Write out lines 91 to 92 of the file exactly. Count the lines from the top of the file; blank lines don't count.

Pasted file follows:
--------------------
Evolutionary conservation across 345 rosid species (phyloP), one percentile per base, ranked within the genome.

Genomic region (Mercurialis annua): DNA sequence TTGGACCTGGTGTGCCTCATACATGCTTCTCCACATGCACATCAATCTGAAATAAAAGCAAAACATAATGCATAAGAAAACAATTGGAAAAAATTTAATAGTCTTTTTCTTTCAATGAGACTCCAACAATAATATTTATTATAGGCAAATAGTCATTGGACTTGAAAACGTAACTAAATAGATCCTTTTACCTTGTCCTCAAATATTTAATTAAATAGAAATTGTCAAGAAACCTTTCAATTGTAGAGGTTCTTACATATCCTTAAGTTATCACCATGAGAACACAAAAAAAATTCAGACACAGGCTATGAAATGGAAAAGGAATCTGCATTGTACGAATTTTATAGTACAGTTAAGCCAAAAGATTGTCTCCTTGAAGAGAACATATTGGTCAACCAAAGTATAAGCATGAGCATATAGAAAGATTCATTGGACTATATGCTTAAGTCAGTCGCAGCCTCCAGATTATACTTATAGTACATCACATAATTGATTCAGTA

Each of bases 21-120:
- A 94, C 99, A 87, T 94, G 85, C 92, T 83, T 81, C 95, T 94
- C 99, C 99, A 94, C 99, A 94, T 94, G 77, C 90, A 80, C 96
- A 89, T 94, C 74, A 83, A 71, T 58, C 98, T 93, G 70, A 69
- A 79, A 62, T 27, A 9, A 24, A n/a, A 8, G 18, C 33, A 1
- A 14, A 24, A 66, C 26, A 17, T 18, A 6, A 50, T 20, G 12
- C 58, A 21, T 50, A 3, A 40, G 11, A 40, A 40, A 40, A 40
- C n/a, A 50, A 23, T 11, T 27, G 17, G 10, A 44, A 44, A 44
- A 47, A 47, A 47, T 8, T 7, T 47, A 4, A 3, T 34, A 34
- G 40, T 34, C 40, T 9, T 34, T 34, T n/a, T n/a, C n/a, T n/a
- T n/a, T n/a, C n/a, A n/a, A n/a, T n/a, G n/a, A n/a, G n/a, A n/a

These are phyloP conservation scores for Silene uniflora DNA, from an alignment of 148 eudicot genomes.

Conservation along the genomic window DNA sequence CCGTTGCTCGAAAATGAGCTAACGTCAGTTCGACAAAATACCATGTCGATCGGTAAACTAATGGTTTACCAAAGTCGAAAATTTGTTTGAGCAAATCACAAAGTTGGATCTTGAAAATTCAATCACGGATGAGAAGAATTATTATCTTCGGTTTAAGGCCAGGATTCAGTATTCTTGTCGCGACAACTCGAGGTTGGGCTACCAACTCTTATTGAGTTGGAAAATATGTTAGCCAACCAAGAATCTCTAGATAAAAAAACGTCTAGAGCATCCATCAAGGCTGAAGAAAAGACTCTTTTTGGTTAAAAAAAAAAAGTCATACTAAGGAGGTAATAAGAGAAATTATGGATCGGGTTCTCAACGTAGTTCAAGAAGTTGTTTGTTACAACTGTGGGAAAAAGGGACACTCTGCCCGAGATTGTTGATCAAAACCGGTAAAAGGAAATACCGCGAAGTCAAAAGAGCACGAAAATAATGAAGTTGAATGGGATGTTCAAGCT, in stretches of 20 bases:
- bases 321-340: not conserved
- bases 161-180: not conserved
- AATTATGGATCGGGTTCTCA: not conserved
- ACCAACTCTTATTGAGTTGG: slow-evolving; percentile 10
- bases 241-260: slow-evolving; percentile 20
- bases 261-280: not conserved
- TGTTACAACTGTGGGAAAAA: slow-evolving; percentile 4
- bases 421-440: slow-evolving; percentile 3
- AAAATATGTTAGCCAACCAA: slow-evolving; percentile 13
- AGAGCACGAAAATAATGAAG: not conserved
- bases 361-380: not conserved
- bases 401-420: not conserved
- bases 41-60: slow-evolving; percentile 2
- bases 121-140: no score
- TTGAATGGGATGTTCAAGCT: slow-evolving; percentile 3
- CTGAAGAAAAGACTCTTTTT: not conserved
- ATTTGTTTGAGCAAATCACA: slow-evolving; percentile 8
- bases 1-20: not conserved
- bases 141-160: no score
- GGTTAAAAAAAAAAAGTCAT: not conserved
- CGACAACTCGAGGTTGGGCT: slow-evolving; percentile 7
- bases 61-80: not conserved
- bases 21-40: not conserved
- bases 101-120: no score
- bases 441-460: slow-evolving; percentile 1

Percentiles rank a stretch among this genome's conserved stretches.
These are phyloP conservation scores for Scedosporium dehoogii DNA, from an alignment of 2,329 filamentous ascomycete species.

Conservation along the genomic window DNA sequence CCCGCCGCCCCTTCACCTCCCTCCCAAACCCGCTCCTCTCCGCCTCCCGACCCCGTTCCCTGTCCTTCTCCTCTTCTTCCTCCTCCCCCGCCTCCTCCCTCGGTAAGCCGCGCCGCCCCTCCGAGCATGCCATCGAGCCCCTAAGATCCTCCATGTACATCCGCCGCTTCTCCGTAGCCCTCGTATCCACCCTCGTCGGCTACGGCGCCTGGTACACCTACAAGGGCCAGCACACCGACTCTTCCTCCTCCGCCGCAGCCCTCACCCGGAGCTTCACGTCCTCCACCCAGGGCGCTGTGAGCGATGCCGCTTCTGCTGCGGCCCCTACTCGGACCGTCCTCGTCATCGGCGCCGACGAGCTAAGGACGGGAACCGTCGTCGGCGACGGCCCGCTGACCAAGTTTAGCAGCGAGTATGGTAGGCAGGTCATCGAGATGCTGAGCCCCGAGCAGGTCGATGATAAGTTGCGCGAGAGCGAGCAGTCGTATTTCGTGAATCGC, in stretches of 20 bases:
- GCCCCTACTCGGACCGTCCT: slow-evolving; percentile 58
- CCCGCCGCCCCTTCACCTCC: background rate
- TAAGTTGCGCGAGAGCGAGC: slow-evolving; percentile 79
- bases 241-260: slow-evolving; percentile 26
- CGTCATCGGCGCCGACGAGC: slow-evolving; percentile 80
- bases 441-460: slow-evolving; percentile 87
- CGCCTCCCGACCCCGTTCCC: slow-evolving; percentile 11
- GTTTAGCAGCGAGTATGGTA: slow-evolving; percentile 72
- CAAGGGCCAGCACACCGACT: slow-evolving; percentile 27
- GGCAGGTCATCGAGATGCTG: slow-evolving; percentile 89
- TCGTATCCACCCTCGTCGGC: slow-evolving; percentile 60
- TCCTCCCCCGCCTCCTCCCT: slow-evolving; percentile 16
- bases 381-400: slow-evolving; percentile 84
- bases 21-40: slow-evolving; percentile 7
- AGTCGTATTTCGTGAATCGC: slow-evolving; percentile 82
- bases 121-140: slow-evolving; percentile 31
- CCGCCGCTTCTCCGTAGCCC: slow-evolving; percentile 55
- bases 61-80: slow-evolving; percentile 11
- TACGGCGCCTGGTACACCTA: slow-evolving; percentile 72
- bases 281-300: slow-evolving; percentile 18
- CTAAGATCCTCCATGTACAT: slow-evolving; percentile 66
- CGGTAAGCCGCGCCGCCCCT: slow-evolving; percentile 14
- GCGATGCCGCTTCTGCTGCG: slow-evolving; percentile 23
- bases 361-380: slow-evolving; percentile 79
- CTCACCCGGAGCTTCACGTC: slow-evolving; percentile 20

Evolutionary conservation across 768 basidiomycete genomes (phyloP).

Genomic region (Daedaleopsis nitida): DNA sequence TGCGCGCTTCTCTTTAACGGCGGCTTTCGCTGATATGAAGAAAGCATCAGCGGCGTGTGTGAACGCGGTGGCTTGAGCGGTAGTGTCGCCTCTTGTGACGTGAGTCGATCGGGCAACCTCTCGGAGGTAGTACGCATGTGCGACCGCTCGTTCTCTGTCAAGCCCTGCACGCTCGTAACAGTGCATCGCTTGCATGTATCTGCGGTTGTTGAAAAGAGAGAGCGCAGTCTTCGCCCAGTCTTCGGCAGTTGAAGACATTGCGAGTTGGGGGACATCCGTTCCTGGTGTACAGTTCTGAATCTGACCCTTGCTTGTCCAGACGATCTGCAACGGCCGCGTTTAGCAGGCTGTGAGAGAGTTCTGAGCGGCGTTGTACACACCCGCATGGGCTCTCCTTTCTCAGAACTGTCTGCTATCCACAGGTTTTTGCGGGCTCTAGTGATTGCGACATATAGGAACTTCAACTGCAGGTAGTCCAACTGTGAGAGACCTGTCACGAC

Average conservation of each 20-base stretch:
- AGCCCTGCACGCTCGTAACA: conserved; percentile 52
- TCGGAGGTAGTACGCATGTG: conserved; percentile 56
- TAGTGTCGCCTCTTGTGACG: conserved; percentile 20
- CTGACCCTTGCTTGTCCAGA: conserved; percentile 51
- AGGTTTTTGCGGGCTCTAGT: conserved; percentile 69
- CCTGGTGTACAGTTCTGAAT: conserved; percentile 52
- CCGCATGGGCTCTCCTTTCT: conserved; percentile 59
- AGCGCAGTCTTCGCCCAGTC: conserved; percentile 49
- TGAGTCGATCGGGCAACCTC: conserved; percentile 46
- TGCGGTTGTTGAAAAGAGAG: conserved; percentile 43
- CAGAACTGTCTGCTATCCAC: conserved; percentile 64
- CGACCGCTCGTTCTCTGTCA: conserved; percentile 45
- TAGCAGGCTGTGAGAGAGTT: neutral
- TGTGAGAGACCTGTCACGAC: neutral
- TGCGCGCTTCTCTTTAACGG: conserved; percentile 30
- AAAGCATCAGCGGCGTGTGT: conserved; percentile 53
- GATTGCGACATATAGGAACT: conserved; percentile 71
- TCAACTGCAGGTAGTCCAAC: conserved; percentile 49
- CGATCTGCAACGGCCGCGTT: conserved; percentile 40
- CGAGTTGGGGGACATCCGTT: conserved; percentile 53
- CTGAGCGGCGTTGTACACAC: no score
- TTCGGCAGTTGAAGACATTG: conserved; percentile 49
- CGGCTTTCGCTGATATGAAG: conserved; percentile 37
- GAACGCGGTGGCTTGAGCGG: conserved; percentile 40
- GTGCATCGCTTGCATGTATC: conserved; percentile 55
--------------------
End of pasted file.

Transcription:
- CGAGTTGGGGGACATCCGTT: conserved; percentile 53
- CTGAGCGGCGTTGTACACAC: no score